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Exhibitions Visited: Andreas Gursky

A review of the Andreas Gursky exhibition at Hayward Gallery I've written as an entry for a writing competition organized by Art Fund:

A favorite past time of mine is to people watch. Human beings are fascinating – with their coded behavior of nods and shrugs, passing time - staring into phones, opening and reopening apps like a new tech. SOS distress signal.

The Hayward gallery in London is a great place to people watch. Its large halls and visually uninterrupted floor plan seemed like an ideal place to house one of the finest people watchers of all, Andreas Gursky. The solo exhibition of the German photographer - a term too limiting for his work – explores the artist’s fascination with people and their environment from an almost alien like perspective.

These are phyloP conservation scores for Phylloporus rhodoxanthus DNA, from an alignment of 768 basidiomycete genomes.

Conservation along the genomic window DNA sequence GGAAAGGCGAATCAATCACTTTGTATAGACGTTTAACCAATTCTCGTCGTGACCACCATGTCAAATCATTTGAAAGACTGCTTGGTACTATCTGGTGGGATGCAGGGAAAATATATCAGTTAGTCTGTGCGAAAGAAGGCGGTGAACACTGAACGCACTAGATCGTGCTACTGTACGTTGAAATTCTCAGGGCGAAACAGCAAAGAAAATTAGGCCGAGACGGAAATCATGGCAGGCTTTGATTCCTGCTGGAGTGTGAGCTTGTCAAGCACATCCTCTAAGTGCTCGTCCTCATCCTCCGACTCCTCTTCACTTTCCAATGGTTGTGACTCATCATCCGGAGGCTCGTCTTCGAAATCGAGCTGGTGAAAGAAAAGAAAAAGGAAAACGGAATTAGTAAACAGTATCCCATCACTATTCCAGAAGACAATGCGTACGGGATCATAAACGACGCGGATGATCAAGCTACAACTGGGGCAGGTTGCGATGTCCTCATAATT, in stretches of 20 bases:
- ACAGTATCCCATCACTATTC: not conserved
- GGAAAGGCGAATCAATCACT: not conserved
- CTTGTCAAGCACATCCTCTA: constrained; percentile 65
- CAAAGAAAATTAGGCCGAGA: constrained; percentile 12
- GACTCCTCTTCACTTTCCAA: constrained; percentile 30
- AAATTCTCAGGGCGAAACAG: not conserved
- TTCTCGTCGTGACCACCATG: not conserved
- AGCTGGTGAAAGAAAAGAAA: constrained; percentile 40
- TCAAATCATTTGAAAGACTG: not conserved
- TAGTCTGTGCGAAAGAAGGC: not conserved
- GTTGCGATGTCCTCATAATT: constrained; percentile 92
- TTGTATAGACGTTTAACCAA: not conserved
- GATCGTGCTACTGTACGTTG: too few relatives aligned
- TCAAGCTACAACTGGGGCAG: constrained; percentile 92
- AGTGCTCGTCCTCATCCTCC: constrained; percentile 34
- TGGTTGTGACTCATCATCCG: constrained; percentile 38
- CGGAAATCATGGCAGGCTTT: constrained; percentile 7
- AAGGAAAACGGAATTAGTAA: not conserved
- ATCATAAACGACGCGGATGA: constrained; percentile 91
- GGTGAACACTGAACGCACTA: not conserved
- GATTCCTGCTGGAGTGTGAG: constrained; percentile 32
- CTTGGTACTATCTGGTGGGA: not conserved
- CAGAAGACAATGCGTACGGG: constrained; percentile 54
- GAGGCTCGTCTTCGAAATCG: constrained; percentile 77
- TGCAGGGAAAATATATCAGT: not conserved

The exhibition is a perfect opportunity to follow the evolution of Gursky’s practice from his earlier work in Düsseldorf, documenting landscapes and their estranged inhabitants to digitally manipulated compositions that capture veracity rather than object. Drowning us in the high-ification of his high definition large-scale photographs, the subject is infiltrated in each and every pixel for us to peer through and analyze – social and visual patterns emerging and disappearing, mimicking the social structures around us.

As I sat there on a bench on the second floor of the Hayward gallery, strategically placed for ideal people watching needs, you can’t help but look out into the world with new eyes. Eyes privy to patterns you forgot existed.

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